A Turkish prosecutor has demanded a prison sentence of up to 22 years, six months for Orhan İnandı, an educator who was recently abducted from Kyrgyzstan by Turkey’s National Intelligence Organization (MİT) due to his alleged links to the Gülen movement, local media reported on Friday.
An indictment drafted by the Ankara Chief Public Prosecutor’s Office charges İnandı with “managing an armed terrorist organization.”
The indictment was sent to a high criminal court on Friday, according to Turkish media reports.
İnandı, the founder and president of the Turkish-Kyrgyz Sapat school network operating in Kyrgyzstan, went missing on May 31 and was feared to have been abducted by MİT due to his alleged links to the Gülen movement, a faith-based group inspired by Muslim cleric Fethullah Gülen. The movement is labeled as a terrorist organization by the Turkish government and accused of masterminding a failed coup in Turkey in July 2016. Both Gülen and his followers strongly deny any involvement in the abortive putsch or any terrorist activity.
Turkish President Recep Tayyip Erdoğan had acknowledged in a statement on July 5 that İnandı was actually abducted by MİT, lauding the Turkish spies’ efforts in the rendition.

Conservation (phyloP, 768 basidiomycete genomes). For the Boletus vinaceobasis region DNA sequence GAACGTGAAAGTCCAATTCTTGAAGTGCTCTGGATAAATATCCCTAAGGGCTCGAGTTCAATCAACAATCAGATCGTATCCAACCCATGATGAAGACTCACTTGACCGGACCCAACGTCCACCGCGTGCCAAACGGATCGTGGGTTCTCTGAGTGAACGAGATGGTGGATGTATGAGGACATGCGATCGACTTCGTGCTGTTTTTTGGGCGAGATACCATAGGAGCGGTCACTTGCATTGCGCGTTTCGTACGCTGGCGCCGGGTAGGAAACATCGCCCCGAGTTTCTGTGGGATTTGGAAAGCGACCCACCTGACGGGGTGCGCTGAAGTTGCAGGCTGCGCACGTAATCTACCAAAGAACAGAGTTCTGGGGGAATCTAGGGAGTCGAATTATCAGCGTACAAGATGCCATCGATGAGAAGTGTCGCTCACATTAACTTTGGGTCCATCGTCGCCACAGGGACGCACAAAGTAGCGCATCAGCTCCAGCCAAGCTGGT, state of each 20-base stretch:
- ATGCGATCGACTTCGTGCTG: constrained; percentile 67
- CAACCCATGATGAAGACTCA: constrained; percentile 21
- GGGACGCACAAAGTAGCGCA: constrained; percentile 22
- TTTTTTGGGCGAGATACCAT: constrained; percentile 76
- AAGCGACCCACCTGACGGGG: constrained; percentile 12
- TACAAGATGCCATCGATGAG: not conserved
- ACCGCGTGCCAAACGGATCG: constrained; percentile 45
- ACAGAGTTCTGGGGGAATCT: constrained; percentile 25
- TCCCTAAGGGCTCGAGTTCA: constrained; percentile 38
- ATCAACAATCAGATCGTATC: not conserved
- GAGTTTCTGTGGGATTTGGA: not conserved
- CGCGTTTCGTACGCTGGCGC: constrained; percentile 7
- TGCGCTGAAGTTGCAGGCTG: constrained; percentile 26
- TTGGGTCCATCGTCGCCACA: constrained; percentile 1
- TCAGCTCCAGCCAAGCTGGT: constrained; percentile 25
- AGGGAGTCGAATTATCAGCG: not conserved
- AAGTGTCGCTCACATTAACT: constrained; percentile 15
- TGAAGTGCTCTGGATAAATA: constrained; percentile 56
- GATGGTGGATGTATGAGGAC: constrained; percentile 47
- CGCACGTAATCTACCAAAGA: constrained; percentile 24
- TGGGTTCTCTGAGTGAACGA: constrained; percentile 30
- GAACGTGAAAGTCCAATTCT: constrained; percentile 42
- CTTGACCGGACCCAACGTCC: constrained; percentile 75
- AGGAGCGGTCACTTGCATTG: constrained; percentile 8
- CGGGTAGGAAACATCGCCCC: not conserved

The president’s announcement came nearly a month after he told Kyrgyz President Sadyr Japarov during an official visit to Ankara that he had no idea of the whereabouts of İnandı, according to an aide to the Kyrgyz president.
Human Rights Watch released a statement on July 7 following Erdoğan’s announcement about İnandı, saying that the abduction, forcible disappearance and extrajudicial transfer of educator İnandı to Turkey by Turkish and Kyrgyz authorities amount to egregious violations of international and domestic law.
Civil society groups and others have also expressed shock at İnandı’s forcible transfer to Turkey amid concerns that the Kyrgyz government failed to thoroughly investigate his disappearance.
Erdoğan has been targeting followers of the Gülen movement since the corruption investigations of December 17-25, 2013, which implicated then-Prime Minister Erdoğan, his family members and his inner circle.
Dismissing the investigations as a Gülenist coup and conspiracy against his government, Erdoğan designated the movement as a terrorist organization and began to target its members. He intensified the crackdown on the movement following the abortive putsch on July 15, 2016 that he accused Gülen of masterminding.
According to the latest information provided by Turkish officials, 622,646 people have been the subject of investigation and 301,932 have been detained, while 96,000 others have been jailed due to alleged links to the Gülen movement since the failed coup.